Claremont Insider: Claremont Laemmle Disappoints Art Film Crowd

Monday, August 18, 2008

Claremont Laemmle Disappoints Art Film Crowd

Fans of foreign and art films have been disappointed by the Laemmle Claremont 5 theatres in the Claremont Village Expansion.

Prior to the Laemmle's opening last summer, cinemaphiles had thought that the new theatre would save them a trip into Los Angeles or Pasadena to see the latest indie film. Most people seemed to understand that a mix of mainstream Hollywood movies and art films would be needed for the Laemmle to attract enough crowds to be successful, and that's pretty much how things went at first.

However, lately the Claremont 5's menu has been much more run-of-the-mill, as Claremont Courier reader Jeanne Audrey Powers complained in a letter last Wednesday:

What is this with the Laemmle Theatre Company these days? This week, as I read the names of each of the films being shown, I realized that every single one of them is ALSO being shown in the nearby megatheatres, and one doesn't even need to go to Pasadena to see them!

Daily Bulletin columnist David Allen wrote about the films the Claremont 5 has screened, and he also interviewed the theatre chain's president Greg Laemmle, who explained the market forces behind the lack of arty fare at the theatres:
Programming art films isn't as simple as people think, Laemmle said.

For one thing, without a breakout hit like "The Queen" or "Brokeback Mountain," the art-film market has been suffering of late. Low-budget movies come and go, not gaining much traction.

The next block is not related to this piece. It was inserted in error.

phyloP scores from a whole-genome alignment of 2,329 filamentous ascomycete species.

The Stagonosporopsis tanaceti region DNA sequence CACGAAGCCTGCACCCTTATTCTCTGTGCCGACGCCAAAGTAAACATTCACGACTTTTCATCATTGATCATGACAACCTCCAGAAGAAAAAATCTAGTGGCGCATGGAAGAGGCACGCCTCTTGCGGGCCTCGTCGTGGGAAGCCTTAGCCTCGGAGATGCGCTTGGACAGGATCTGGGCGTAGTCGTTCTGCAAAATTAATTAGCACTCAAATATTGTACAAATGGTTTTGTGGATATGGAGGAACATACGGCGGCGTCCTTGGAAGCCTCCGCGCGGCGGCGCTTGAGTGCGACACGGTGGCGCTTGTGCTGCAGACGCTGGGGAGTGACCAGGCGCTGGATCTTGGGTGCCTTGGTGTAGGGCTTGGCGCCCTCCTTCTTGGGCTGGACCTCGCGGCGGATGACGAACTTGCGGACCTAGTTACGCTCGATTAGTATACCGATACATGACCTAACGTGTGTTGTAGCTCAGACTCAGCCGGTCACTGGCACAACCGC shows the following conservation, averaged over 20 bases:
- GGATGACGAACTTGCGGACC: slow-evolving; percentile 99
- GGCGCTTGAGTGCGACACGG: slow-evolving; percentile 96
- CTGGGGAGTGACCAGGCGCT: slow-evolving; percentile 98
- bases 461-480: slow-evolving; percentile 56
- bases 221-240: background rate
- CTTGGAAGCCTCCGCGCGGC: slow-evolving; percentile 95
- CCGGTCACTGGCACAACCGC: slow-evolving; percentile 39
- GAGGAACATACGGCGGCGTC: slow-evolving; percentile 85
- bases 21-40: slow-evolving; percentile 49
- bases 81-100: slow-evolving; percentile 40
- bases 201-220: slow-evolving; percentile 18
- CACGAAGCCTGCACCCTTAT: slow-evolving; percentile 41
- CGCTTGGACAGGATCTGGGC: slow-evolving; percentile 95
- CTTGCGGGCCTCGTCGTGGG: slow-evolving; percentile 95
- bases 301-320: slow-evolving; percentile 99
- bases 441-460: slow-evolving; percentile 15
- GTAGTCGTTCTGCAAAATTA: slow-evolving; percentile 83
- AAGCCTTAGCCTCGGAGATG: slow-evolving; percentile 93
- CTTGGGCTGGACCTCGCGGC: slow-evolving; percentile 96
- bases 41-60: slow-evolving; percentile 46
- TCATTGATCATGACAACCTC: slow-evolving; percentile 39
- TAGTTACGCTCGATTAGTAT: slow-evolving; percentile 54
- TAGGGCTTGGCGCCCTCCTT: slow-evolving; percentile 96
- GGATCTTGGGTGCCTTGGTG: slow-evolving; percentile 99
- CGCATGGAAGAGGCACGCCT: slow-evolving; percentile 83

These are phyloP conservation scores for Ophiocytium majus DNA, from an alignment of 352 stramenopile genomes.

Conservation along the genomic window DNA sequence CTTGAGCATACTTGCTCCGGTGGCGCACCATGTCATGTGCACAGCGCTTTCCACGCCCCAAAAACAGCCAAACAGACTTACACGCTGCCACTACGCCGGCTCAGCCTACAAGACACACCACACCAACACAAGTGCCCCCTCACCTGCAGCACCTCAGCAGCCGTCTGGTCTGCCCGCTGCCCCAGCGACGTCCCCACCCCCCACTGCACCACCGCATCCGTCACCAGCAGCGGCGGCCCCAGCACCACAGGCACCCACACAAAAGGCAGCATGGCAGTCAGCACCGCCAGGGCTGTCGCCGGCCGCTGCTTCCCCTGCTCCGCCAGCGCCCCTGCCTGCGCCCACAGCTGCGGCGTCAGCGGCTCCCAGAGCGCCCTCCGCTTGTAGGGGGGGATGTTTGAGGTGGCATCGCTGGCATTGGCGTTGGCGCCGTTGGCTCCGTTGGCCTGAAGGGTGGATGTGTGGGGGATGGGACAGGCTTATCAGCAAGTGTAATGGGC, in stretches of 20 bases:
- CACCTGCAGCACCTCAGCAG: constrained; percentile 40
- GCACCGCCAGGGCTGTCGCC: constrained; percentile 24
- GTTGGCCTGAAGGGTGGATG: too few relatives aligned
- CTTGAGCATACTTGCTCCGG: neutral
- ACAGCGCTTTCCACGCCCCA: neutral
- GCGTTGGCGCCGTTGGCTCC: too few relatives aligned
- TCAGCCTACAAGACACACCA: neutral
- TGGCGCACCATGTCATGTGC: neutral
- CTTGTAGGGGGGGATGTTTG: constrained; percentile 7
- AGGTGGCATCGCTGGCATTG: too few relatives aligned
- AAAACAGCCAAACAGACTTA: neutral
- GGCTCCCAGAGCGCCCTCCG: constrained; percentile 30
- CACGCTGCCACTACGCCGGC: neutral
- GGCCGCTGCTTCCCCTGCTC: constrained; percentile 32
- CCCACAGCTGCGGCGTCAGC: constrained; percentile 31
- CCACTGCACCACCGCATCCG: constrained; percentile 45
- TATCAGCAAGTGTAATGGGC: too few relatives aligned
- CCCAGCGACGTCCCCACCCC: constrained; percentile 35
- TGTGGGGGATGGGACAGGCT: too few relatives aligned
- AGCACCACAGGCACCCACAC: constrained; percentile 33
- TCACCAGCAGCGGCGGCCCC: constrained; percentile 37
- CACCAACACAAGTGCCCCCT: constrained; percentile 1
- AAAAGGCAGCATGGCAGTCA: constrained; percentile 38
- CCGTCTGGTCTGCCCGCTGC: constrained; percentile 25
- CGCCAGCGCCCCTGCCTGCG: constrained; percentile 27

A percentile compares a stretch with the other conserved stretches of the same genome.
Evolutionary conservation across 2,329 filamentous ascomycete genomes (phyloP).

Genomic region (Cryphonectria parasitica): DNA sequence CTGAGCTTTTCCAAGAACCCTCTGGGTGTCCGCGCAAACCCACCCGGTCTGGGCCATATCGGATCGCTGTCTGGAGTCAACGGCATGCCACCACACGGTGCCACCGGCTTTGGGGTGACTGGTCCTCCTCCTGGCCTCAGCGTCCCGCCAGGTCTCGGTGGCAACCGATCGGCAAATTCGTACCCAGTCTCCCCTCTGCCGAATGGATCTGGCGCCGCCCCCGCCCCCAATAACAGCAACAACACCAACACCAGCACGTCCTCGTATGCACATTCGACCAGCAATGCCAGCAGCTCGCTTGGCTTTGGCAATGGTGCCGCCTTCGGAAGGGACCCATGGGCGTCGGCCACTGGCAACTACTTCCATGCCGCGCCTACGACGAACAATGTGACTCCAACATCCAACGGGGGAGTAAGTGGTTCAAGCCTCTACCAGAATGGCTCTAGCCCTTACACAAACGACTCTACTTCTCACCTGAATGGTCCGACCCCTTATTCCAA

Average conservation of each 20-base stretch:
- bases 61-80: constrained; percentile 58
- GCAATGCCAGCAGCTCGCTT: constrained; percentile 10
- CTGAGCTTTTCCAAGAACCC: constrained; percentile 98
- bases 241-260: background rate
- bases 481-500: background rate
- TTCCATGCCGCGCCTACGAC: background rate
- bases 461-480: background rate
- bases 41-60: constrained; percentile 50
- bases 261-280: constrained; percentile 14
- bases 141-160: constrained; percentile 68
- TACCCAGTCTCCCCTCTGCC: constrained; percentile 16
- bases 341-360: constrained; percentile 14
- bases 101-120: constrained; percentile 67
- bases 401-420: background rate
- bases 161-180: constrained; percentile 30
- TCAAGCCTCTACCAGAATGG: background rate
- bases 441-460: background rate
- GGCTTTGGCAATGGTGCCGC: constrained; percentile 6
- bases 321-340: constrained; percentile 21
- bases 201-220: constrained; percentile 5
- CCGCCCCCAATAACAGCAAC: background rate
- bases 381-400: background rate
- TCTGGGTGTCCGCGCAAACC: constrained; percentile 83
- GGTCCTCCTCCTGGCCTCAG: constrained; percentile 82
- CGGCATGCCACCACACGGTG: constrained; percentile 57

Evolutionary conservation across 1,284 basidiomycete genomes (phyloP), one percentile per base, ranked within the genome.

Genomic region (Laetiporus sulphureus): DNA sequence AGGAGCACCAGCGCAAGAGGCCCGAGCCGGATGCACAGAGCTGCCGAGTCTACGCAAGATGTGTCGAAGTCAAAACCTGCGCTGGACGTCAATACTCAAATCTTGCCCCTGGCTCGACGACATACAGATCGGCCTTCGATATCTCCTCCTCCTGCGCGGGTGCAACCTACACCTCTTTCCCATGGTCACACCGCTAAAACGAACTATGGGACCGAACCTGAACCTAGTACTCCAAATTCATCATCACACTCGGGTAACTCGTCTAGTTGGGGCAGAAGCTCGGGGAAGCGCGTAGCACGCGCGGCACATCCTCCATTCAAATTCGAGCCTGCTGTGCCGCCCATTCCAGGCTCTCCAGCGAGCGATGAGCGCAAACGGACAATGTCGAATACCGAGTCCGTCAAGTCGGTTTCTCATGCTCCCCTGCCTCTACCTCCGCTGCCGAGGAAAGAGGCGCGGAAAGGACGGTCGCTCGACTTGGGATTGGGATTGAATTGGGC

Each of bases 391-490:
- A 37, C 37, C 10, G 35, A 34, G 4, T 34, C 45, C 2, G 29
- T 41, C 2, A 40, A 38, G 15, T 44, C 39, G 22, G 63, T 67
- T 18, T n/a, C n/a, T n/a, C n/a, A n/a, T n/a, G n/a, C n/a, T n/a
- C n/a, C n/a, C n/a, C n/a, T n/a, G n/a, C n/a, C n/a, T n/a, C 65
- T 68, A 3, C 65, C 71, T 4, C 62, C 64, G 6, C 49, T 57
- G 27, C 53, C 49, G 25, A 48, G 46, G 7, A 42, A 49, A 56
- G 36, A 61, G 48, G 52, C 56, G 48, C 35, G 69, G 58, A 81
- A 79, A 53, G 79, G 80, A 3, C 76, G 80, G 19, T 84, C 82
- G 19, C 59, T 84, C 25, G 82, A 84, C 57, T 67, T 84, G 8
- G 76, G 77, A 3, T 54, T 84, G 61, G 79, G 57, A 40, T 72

Without money or momentum, studios aren't releasing many prints.

That's hurting the Claremont 5 because distributors want their films at Laemmle's main Pasadena location, the Playhouse 7, an art-film hotspot, and aren't making prints available for the Claremont 5, Laemmle said.

To fill the gap, he's booking Hollywood product. He didn't sound thrilled to have played "Mamma Mia!" but defended the Batman sequel as one of the best-reviewed movies of the year. Ditto with "Tropic Thunder."

"We try to play the better Hollywood films. A lot of people want to see those films," Laemmle said.

Another problem with the Claremont 5 is that demand for art films is not as high as in other venues. For example, Laemmle noted that the French movie "Tell No One," which has been one of the best-reviewed films of 2008, only lasted three weeks in Claremont but in other locations drew enough to last more then twice as long.

If you've been to the Claremont 5, you may have noticed the same thing as the moviegoers David Allen interviewed for his column: Unless you go on opening day for some of these films, the theatres aren't very crowded at all. Without an audience to support the art films, you're likely to end up with more mundane choices.